I am very interested in the “flipped” classroom model. One district here in Minnesota, Byron Public Schools, has gained national notoriety for its flipped model for learning. If you are not familiar with the flipped model, it works like this: teachers record themselves explaining the concept (in Byron’s case, math), and showing examples and upload the videos to YouTube or school websites. The students access these lectures from home and can take them at whatever pace they need to. The following class period, the teachers assign homework or projects to practice the concept or engage the learner to use the concept in some way, and then can individualize instruction in the classroom.
I think the concept is very novel and I believe, especially for math concepts, could be really effective. I do, however, have some crucial concerns about the widespread efforts to implement this:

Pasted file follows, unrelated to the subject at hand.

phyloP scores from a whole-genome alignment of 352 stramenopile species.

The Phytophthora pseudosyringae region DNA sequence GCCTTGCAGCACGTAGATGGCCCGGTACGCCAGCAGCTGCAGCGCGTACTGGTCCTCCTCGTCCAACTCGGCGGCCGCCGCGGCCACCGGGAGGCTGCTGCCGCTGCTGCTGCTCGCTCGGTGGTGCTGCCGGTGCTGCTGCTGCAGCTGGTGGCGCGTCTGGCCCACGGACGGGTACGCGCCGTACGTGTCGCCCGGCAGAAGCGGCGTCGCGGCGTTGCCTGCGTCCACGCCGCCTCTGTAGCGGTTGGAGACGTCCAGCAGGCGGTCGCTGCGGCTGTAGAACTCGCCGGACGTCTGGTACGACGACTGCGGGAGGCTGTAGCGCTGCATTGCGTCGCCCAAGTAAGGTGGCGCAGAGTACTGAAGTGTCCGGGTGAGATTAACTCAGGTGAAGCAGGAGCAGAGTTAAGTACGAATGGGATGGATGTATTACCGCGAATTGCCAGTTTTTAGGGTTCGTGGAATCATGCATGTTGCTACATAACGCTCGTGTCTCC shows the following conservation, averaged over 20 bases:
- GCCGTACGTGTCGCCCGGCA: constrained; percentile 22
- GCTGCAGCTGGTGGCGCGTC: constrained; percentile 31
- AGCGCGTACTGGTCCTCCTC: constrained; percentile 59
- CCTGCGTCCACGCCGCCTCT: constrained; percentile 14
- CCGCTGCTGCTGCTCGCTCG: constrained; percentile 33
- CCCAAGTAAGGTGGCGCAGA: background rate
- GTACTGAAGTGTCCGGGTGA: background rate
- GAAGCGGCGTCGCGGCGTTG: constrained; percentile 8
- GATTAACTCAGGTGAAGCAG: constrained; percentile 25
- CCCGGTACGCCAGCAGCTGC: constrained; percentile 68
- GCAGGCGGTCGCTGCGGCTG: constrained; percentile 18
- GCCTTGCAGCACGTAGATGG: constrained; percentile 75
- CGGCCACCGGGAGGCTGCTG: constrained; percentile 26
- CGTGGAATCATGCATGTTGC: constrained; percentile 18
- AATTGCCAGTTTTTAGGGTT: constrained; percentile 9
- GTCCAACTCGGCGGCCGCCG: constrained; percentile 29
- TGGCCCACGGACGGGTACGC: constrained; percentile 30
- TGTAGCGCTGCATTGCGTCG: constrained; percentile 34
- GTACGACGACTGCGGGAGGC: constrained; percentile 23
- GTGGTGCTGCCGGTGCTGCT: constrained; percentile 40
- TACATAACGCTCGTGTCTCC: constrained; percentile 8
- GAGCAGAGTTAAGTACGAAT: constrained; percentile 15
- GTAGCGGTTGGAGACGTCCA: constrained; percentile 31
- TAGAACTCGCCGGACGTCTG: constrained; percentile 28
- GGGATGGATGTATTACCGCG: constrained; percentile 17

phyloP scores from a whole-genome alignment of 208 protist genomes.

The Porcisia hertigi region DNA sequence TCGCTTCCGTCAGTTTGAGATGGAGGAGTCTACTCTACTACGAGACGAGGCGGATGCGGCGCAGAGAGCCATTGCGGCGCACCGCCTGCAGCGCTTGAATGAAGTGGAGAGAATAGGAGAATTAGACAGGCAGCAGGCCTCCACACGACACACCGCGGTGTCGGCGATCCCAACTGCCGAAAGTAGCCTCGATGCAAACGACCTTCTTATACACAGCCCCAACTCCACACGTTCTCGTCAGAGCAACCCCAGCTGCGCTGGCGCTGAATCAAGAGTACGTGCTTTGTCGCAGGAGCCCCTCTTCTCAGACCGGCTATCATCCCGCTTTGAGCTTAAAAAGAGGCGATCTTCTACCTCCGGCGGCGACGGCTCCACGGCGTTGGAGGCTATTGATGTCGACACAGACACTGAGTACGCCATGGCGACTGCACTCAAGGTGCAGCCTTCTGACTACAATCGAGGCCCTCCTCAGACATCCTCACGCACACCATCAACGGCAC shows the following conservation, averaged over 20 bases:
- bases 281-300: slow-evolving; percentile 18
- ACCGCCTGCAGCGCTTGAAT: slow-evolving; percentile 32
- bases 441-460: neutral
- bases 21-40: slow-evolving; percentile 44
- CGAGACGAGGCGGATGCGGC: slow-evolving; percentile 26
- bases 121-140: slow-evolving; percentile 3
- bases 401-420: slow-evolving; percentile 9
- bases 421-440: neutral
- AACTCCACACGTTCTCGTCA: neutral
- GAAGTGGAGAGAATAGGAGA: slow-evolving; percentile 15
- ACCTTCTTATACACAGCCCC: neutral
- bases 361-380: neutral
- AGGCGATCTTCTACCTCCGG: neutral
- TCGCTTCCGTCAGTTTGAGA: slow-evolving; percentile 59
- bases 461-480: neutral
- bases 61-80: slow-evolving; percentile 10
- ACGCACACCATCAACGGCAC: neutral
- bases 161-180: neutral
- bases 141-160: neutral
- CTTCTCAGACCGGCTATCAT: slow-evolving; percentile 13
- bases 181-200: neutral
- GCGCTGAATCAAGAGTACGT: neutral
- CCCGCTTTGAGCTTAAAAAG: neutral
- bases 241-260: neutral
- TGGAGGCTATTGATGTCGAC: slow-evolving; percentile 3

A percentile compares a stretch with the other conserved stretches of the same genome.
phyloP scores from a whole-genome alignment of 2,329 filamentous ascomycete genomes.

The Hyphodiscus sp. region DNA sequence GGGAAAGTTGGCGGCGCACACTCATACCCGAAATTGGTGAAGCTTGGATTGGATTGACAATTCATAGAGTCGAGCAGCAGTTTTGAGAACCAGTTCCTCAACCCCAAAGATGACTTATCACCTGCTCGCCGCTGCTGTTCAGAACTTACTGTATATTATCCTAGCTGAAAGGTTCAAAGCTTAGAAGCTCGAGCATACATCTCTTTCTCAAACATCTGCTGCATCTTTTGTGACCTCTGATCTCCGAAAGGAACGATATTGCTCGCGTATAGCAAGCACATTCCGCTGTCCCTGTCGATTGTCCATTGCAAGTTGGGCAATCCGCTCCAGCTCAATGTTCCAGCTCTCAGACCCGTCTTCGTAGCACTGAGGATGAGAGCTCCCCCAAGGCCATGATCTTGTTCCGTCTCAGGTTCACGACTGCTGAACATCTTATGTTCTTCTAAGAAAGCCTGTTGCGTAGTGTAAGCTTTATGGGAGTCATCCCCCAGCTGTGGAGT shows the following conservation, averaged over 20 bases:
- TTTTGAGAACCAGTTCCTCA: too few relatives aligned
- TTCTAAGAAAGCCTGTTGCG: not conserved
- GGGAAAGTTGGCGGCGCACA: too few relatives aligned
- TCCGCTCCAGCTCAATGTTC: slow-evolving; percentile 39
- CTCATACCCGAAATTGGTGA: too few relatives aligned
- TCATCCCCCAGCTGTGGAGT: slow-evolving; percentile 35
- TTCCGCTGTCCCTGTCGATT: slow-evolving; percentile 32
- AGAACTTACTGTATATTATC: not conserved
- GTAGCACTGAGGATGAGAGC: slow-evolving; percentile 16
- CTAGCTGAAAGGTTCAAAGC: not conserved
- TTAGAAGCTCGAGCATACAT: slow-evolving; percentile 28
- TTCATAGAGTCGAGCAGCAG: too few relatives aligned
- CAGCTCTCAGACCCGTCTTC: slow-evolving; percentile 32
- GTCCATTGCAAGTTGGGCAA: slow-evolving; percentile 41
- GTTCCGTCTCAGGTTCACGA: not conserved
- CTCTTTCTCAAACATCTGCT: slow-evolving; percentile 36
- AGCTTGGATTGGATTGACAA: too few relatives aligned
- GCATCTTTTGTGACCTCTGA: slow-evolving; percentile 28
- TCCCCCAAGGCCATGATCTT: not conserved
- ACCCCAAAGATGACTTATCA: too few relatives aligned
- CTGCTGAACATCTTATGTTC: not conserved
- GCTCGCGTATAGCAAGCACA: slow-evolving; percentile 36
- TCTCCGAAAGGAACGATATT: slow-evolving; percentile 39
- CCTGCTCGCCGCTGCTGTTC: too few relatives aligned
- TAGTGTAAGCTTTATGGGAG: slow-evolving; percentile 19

- If my posse don’t do homework, why would I believe they would watch videos? Sure, it may be a little more flashy, but if a kid will not, or can not (yes, I believe this to be true in many cases), complete ordinary homework, would it really make a difference what the format is? Enrichment and practice is one thing, but what of the students who arrive in class having not viewed the videos?
- Is this the best format? Is it portable and mobile enough? Do students watch the videos on smartphones on the bus to the game? I know many athletes read assigned homework in such situations. Does the use of technology free the student’s mobility, or does it shackle them?
- Would it work in inner-city or low socio-economic areas? Studies still show a wide digital divide in some areas, not just with access to computers, but with access to affordable broadband internet. Some areas of larger cities have no access from cable or phone companies whatsoever. What of these schools?
- It seems to work well for math and science, but does it translate the same for Language Arts? Social Studies? Might this be a strategy to build math departments, and no whole districts around?
I have done a lot of research, and as yet, I do not see much in the way of addressing these questions. If you have anecdotal information to share, please do.